Over the past five plus years, there have been an amazing number of technological advancements introduced to the construction industry. Many, if not most, of these technologies evolve either from the consumer space, military, or other established industries, or, with these advancements, comes a plethora of vendors and suppliers. Some are new fledgling businesses, some already established in the construction sector and growing through M&A, and some are more mature companies trying to enter into the construction market space.
It could be said that these are really exciting times to be in construction technology and, for the most part, I whole-heartedly agree. Advancements in the use of mobile devices, drones, Augmented Reality (AR), Virtual Reality (VR), and IoT within our space is pretty cool. At times, it feels like there is a rush to get the new functionality pushed out to our end users. our workers in the field. This makes IT folks like me who love this stuff, and other geeks at heart, excited! However, there is an important factor that we have to be constantly aware of, and worried about, as we emerge these new technologies into our work force. It is what I consider to be common sense basic IT planning.
Long ago, when I worked in IT for a large utility company, one of the things that I took away from that experience was the importance of a well thought out project plan. This can seem a bit “old school,” but if I think about some of the amazing things we build in this industry (corporate campuses, medical facilities, data centers, renewable energy farms, high rise residential complexes, and more the most successful projects are predicated in a well thought out construction plan. Through all of the excitement of these cool new technologies, we have to consider going back-to-basics in terms of how we deploy them intelligently. The three most important factors are:
1. A Well Thought Out Deployment Plan – The nature of the construction business is to have many large scale projects in motion at any given point in time. The notion of doing a company-wide deployment of a new technology across the business is basically a non-starter. Just getting a technology pilot program started in the construction business is challenging. Yet, in the ever-increasing world of instant gratification, there is sometimes an expectation that rolling out new technologies is similar to updating our favorite mobile device app. We owe it to our business, and the industry, to develop and adhere to a well-thought out plan of execution for trialing, deploying, and supporting programs that can make us far more productive. There is no secret sauce for this. We have to draw on the experience we have gained in the technology world to “plan the work, and work the plan.”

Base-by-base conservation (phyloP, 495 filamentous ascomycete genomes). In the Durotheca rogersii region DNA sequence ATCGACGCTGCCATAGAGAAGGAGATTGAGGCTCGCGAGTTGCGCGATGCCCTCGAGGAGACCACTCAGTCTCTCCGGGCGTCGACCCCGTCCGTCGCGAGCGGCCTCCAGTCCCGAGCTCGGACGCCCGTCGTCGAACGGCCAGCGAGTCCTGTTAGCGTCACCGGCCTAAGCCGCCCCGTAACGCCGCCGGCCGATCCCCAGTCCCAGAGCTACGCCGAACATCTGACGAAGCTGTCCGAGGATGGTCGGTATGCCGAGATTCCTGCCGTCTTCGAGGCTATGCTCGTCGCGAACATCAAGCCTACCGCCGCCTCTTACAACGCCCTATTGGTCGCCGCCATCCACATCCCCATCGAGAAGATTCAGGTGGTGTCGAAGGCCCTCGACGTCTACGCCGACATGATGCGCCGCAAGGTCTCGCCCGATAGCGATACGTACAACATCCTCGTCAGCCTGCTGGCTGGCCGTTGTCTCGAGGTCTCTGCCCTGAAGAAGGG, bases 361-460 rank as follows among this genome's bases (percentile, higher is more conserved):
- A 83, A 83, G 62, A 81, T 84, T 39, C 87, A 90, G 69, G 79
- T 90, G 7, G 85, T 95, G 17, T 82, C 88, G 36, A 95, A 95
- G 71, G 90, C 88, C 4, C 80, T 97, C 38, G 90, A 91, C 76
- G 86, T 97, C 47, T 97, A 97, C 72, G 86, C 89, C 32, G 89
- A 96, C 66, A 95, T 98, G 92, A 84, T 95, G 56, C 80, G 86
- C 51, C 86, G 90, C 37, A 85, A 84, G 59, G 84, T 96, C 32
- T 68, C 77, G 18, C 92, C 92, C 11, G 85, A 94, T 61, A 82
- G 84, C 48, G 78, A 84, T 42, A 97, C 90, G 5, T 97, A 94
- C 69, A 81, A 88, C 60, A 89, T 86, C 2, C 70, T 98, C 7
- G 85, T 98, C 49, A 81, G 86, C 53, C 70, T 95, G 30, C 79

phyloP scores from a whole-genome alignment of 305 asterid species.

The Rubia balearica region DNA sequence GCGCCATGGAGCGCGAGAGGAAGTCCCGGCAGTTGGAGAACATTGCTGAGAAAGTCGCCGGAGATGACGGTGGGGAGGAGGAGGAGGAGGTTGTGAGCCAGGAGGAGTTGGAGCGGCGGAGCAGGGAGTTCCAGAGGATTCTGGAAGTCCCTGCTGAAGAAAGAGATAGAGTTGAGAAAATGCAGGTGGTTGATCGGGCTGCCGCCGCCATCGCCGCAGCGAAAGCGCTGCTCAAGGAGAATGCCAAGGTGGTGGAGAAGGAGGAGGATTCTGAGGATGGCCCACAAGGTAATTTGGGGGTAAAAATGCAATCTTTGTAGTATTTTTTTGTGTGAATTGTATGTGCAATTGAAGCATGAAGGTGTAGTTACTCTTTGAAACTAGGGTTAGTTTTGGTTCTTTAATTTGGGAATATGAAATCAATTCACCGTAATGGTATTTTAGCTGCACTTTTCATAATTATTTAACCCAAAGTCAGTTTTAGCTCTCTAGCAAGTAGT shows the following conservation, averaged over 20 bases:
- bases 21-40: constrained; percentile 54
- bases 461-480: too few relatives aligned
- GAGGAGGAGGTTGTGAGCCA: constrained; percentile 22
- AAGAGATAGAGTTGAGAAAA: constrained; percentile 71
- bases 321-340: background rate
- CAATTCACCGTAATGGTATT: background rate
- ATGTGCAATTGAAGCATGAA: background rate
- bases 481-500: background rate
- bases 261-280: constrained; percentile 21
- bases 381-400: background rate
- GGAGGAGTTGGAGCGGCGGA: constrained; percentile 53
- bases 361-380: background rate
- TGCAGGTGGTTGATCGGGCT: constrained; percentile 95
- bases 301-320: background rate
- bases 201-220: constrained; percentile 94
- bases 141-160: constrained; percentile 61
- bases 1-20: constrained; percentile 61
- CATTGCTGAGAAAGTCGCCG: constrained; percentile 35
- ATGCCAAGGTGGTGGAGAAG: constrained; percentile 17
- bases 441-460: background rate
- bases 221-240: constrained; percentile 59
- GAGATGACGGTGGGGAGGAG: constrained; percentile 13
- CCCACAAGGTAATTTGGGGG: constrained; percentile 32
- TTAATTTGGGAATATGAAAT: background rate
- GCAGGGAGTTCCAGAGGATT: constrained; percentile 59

"There is an important factor that we have to be constantly aware of, and worried about, as we emerge these new technologies into our work force. It is what i consider to be common sense basic it planning"
2. Integration Capabilities – Most of us who manage IT in the construction world have the challenging dilemma of integrating new, rapidly evolving technologies into our current environments. Who in our trade hasn’t heard the phrase, “But we have an API,.” when discussing potential new programs with our partners. Many of us have to consider a large and complex collection of legacy platform components provided by vendors and suppliers who are looking out for their proprietary end “all-be–all” solutions to our woes. Then, there is the fun we have when one of those platforms go through an upgrade which breaks the interface. Construction needs a standard interface protocol for the many common bits of communication we trade back and forth daily. But, that’s another story for another time. In the meantime, we all need to keep integration points to our legacy systems at the forefront of every new technology deployment we undertake.
3. Security – I saved the most important one for last. Data and systems security considerations are paramount in any deployment. There are a lot of security risks out there today, and the number and sophistication of these threats grows each minute. Every now and then I find myself in a discussion about ease of access, especially when it comes to mobile technologies. While I completely understand the challenges for someone using mobile technology when it comes with a difficult access process, the opposite side of that is a major security breach that is not even open for debate. The “bad guys” are looking for any hole or opportunity to get in.
I understand the simplicity of this and the old mindset involved; however, I see great technology professionals (including myself) getting wrapped up in the exciting new technologies and the opportunity to deploy them quickly. To quote Clay Shirky, “The change we are in the middle of isn’t minor, and it isn’t optional.”